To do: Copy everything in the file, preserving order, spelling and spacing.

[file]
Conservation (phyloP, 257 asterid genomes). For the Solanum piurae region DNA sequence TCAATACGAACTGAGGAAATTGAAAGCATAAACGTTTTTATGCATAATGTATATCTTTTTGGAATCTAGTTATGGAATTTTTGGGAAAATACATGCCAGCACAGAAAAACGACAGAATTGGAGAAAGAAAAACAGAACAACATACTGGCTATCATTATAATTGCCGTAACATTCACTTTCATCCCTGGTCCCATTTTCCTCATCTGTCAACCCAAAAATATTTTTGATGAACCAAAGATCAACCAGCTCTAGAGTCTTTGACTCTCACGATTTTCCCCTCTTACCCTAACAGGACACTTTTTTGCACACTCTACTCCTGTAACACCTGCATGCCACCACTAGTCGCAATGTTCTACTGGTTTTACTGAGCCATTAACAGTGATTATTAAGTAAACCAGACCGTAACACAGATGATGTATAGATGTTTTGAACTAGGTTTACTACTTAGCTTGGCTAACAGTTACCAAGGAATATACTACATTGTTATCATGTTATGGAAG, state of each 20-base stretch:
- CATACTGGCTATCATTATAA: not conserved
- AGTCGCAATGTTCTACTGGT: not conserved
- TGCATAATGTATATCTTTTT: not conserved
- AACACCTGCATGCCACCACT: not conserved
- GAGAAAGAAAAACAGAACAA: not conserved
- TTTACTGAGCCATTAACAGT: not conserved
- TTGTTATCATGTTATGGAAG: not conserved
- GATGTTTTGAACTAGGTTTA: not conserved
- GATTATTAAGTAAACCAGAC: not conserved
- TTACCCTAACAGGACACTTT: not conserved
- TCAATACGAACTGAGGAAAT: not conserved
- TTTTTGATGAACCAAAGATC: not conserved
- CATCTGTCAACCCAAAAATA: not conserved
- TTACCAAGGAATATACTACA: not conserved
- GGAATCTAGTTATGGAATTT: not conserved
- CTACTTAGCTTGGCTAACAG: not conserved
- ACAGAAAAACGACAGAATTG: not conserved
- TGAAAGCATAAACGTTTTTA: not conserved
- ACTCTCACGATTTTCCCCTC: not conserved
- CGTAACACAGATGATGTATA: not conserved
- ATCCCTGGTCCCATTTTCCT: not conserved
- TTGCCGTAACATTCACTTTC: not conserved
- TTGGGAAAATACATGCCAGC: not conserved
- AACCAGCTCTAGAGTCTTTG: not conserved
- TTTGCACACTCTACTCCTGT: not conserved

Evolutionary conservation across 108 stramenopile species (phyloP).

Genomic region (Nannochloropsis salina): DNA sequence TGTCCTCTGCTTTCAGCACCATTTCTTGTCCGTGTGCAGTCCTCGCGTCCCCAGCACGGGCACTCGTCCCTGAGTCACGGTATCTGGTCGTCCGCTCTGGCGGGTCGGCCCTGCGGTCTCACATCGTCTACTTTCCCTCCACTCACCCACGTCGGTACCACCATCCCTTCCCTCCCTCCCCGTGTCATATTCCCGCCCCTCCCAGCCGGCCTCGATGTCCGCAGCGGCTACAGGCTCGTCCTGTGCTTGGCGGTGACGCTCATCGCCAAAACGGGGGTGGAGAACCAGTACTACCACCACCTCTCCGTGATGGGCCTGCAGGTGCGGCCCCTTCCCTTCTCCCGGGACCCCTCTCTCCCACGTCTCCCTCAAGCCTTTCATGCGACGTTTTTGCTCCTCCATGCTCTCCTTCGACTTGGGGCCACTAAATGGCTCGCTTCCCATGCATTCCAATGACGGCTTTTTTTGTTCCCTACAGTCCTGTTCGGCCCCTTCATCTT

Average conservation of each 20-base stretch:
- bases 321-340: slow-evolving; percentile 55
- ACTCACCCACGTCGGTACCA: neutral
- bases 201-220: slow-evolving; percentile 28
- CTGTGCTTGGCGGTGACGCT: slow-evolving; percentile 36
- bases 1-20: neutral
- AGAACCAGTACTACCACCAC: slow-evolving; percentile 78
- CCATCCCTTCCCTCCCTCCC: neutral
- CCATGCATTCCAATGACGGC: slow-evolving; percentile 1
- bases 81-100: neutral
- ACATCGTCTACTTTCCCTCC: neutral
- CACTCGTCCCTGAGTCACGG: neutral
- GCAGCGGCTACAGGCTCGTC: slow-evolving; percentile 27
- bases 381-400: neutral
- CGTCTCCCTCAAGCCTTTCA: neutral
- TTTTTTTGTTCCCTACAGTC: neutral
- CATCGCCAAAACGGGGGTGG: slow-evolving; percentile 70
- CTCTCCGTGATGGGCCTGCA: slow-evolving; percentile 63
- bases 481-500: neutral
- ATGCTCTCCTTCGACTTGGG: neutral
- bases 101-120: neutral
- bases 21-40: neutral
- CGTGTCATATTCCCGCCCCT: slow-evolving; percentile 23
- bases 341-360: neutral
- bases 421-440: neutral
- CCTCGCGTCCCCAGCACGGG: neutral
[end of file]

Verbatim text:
Conservation (phyloP, 257 asterid genomes). For the Solanum piurae region DNA sequence TCAATACGAACTGAGGAAATTGAAAGCATAAACGTTTTTATGCATAATGTATATCTTTTTGGAATCTAGTTATGGAATTTTTGGGAAAATACATGCCAGCACAGAAAAACGACAGAATTGGAGAAAGAAAAACAGAACAACATACTGGCTATCATTATAATTGCCGTAACATTCACTTTCATCCCTGGTCCCATTTTCCTCATCTGTCAACCCAAAAATATTTTTGATGAACCAAAGATCAACCAGCTCTAGAGTCTTTGACTCTCACGATTTTCCCCTCTTACCCTAACAGGACACTTTTTTGCACACTCTACTCCTGTAACACCTGCATGCCACCACTAGTCGCAATGTTCTACTGGTTTTACTGAGCCATTAACAGTGATTATTAAGTAAACCAGACCGTAACACAGATGATGTATAGATGTTTTGAACTAGGTTTACTACTTAGCTTGGCTAACAGTTACCAAGGAATATACTACATTGTTATCATGTTATGGAAG, state of each 20-base stretch:
- CATACTGGCTATCATTATAA: not conserved
- AGTCGCAATGTTCTACTGGT: not conserved
- TGCATAATGTATATCTTTTT: not conserved
- AACACCTGCATGCCACCACT: not conserved
- GAGAAAGAAAAACAGAACAA: not conserved
- TTTACTGAGCCATTAACAGT: not conserved
- TTGTTATCATGTTATGGAAG: not conserved
- GATGTTTTGAACTAGGTTTA: not conserved
- GATTATTAAGTAAACCAGAC: not conserved
- TTACCCTAACAGGACACTTT: not conserved
- TCAATACGAACTGAGGAAAT: not conserved
- TTTTTGATGAACCAAAGATC: not conserved
- CATCTGTCAACCCAAAAATA: not conserved
- TTACCAAGGAATATACTACA: not conserved
- GGAATCTAGTTATGGAATTT: not conserved
- CTACTTAGCTTGGCTAACAG: not conserved
- ACAGAAAAACGACAGAATTG: not conserved
- TGAAAGCATAAACGTTTTTA: not conserved
- ACTCTCACGATTTTCCCCTC: not conserved
- CGTAACACAGATGATGTATA: not conserved
- ATCCCTGGTCCCATTTTCCT: not conserved
- TTGCCGTAACATTCACTTTC: not conserved
- TTGGGAAAATACATGCCAGC: not conserved
- AACCAGCTCTAGAGTCTTTG: not conserved
- TTTGCACACTCTACTCCTGT: not conserved

Evolutionary conservation across 108 stramenopile species (phyloP).

Genomic region (Nannochloropsis salina): DNA sequence TGTCCTCTGCTTTCAGCACCATTTCTTGTCCGTGTGCAGTCCTCGCGTCCCCAGCACGGGCACTCGTCCCTGAGTCACGGTATCTGGTCGTCCGCTCTGGCGGGTCGGCCCTGCGGTCTCACATCGTCTACTTTCCCTCCACTCACCCACGTCGGTACCACCATCCCTTCCCTCCCTCCCCGTGTCATATTCCCGCCCCTCCCAGCCGGCCTCGATGTCCGCAGCGGCTACAGGCTCGTCCTGTGCTTGGCGGTGACGCTCATCGCCAAAACGGGGGTGGAGAACCAGTACTACCACCACCTCTCCGTGATGGGCCTGCAGGTGCGGCCCCTTCCCTTCTCCCGGGACCCCTCTCTCCCACGTCTCCCTCAAGCCTTTCATGCGACGTTTTTGCTCCTCCATGCTCTCCTTCGACTTGGGGCCACTAAATGGCTCGCTTCCCATGCATTCCAATGACGGCTTTTTTTGTTCCCTACAGTCCTGTTCGGCCCCTTCATCTT

Average conservation of each 20-base stretch:
- bases 321-340: slow-evolving; percentile 55
- ACTCACCCACGTCGGTACCA: neutral
- bases 201-220: slow-evolving; percentile 28
- CTGTGCTTGGCGGTGACGCT: slow-evolving; percentile 36
- bases 1-20: neutral
- AGAACCAGTACTACCACCAC: slow-evolving; percentile 78
- CCATCCCTTCCCTCCCTCCC: neutral
- CCATGCATTCCAATGACGGC: slow-evolving; percentile 1
- bases 81-100: neutral
- ACATCGTCTACTTTCCCTCC: neutral
- CACTCGTCCCTGAGTCACGG: neutral
- GCAGCGGCTACAGGCTCGTC: slow-evolving; percentile 27
- bases 381-400: neutral
- CGTCTCCCTCAAGCCTTTCA: neutral
- TTTTTTTGTTCCCTACAGTC: neutral
- CATCGCCAAAACGGGGGTGG: slow-evolving; percentile 70
- CTCTCCGTGATGGGCCTGCA: slow-evolving; percentile 63
- bases 481-500: neutral
- ATGCTCTCCTTCGACTTGGG: neutral
- bases 101-120: neutral
- bases 21-40: neutral
- CGTGTCATATTCCCGCCCCT: slow-evolving; percentile 23
- bases 341-360: neutral
- bases 421-440: neutral
- CCTCGCGTCCCCAGCACGGG: neutral